Nancee Reeves was named a 2022 UGA Writing Fellow and was selected as a pilot member of the Reflections on Race workshop, sponsored by Franklin College Diversity Leadership.
Esra Mirze Santesso moderated “Muslim Women and Comics,” sponsored by UGA's Diversity Research and Scholarship Grant program, and presented as part of the Global Georgia Initiative public events series of the Willson Center for Humanities and Arts. The speakers included Ozge Samanci of Dare to Disappoint, Leila Abdelrazaq of Baddawi, and Aliyah Khan, associate professor of English and director of Afroamerican and African Studies at the University of Michigan.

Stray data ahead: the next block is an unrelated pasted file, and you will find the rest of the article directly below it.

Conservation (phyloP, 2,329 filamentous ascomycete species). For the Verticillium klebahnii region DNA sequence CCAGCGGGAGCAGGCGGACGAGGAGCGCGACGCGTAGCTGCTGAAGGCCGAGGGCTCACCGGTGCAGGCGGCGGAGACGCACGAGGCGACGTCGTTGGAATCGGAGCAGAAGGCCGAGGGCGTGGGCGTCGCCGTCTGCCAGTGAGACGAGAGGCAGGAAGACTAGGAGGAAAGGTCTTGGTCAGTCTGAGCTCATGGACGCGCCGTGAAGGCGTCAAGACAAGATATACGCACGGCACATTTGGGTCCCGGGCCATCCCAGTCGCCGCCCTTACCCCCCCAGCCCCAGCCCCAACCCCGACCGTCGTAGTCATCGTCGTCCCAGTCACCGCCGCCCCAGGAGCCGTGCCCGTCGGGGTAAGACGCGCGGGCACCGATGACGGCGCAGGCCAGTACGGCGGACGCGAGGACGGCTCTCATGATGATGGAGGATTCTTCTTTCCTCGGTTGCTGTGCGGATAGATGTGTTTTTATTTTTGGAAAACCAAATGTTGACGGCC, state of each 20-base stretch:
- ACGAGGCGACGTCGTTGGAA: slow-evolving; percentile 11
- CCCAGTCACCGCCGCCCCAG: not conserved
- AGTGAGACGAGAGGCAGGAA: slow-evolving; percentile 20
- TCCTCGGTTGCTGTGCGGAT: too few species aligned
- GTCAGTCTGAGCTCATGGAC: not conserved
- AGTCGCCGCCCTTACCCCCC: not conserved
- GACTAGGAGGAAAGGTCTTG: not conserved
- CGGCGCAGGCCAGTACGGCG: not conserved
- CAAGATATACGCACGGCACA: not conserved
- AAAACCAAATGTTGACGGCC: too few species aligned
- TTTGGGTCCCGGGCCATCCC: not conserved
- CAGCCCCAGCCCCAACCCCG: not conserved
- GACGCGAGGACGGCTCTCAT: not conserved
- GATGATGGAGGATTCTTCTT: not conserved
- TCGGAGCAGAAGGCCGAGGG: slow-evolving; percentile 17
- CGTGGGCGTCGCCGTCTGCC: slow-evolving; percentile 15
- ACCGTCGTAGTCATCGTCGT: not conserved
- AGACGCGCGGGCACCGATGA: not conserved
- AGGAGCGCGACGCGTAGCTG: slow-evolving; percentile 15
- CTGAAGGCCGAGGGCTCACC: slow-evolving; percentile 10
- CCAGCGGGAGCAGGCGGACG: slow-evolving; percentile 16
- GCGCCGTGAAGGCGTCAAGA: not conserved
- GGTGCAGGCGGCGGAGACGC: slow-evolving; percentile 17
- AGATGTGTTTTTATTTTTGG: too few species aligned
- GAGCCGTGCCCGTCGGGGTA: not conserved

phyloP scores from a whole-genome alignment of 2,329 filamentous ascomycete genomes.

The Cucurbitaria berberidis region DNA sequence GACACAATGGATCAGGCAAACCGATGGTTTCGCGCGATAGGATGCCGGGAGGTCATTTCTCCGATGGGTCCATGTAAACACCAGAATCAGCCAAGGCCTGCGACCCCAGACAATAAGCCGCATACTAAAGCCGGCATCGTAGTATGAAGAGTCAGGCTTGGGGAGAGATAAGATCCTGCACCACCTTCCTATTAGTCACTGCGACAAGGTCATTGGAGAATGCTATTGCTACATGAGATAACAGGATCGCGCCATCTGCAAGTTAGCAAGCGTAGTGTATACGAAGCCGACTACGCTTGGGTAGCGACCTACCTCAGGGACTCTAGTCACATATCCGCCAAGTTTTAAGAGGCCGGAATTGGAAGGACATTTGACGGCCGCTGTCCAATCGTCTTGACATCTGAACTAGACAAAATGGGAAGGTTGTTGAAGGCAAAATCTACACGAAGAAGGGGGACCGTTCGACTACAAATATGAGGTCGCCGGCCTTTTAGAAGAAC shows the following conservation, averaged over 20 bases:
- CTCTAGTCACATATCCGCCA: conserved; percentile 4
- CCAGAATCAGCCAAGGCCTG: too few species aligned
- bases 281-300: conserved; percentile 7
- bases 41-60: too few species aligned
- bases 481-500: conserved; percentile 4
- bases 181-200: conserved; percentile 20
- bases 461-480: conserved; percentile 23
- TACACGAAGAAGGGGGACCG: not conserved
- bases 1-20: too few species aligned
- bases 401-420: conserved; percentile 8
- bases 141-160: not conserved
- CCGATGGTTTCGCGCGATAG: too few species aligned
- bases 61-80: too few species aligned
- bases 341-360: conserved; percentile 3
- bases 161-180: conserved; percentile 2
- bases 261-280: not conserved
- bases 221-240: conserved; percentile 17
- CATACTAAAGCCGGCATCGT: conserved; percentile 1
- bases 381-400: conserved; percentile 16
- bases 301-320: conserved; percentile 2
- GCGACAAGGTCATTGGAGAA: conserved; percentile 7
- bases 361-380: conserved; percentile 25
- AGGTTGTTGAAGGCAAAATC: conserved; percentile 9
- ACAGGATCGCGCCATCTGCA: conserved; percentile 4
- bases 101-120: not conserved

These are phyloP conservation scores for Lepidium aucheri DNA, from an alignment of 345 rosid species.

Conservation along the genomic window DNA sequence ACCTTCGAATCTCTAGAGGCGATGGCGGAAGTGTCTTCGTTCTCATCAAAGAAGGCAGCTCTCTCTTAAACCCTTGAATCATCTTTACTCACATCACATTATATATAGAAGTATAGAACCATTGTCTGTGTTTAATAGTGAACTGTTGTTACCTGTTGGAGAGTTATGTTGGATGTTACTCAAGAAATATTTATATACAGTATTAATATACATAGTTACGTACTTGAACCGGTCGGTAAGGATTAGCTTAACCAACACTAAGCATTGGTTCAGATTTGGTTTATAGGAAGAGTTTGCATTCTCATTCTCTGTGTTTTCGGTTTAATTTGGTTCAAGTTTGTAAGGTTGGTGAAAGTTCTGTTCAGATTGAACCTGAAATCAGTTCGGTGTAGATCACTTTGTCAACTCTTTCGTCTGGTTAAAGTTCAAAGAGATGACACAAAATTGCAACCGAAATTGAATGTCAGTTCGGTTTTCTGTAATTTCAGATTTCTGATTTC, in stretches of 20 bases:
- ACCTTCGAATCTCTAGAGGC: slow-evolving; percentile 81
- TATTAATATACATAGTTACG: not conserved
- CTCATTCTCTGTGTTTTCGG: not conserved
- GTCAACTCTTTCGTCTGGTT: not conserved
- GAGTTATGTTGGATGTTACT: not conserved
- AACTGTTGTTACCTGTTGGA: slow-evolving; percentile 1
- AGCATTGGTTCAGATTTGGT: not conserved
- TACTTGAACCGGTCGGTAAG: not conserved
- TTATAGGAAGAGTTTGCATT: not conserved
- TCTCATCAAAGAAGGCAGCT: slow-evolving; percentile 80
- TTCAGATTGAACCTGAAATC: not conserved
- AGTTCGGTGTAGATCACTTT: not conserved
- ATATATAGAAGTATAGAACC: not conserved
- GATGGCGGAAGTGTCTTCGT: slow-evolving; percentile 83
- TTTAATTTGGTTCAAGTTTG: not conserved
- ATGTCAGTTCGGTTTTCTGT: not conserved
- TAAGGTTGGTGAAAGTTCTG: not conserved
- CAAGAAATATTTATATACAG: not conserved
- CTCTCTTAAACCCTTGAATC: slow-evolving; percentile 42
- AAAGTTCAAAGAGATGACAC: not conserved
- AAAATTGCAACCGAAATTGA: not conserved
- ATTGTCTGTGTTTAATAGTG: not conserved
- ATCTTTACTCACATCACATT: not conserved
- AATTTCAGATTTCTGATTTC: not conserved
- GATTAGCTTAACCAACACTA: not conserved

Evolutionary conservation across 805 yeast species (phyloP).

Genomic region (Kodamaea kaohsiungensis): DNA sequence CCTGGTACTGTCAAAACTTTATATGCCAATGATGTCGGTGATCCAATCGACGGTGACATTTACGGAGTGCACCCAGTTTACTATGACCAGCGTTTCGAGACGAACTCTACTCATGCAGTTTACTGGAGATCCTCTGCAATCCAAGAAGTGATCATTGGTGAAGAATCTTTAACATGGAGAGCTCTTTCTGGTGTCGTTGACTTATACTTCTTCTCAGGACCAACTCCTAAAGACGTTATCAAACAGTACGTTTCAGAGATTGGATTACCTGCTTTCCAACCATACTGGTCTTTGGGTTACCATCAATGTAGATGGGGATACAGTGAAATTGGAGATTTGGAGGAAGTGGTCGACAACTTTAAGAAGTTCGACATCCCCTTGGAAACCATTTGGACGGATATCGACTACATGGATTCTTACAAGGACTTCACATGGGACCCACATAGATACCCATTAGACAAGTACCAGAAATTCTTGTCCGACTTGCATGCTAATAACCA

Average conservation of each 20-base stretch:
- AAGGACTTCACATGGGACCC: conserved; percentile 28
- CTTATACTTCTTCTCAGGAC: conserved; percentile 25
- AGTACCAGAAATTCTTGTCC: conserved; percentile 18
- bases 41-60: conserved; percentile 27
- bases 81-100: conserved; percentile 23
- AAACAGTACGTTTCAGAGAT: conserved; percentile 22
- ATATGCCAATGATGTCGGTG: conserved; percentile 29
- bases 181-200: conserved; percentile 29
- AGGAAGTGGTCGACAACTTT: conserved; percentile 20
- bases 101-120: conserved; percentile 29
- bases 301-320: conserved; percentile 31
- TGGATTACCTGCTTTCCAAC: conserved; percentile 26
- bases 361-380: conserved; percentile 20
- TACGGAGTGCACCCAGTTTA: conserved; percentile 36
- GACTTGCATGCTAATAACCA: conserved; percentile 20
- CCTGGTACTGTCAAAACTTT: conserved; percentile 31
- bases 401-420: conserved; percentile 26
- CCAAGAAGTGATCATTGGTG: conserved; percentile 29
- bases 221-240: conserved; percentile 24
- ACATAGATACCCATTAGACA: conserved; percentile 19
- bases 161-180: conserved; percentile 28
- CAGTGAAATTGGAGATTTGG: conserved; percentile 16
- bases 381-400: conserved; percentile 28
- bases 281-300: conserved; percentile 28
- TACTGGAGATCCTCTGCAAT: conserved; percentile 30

Andrew Zawacki published Looking as Discourse: [from] These Late Eclipses (Strickenfield) at Cleveland Review of Books and his poetry collection "Unsun" was reviewed at Cleveland Review of Books.
Magdalena Zurawski was awarded a Fulbright grant to Poland for the upcoming academic year. During her stay she will be visiting archives and various sites in Poland as part of her research for a creative non-fiction book that recounts and examines the stories of Nazi and Soviet occupation she absorbed from her Polish elders throughout her childhood.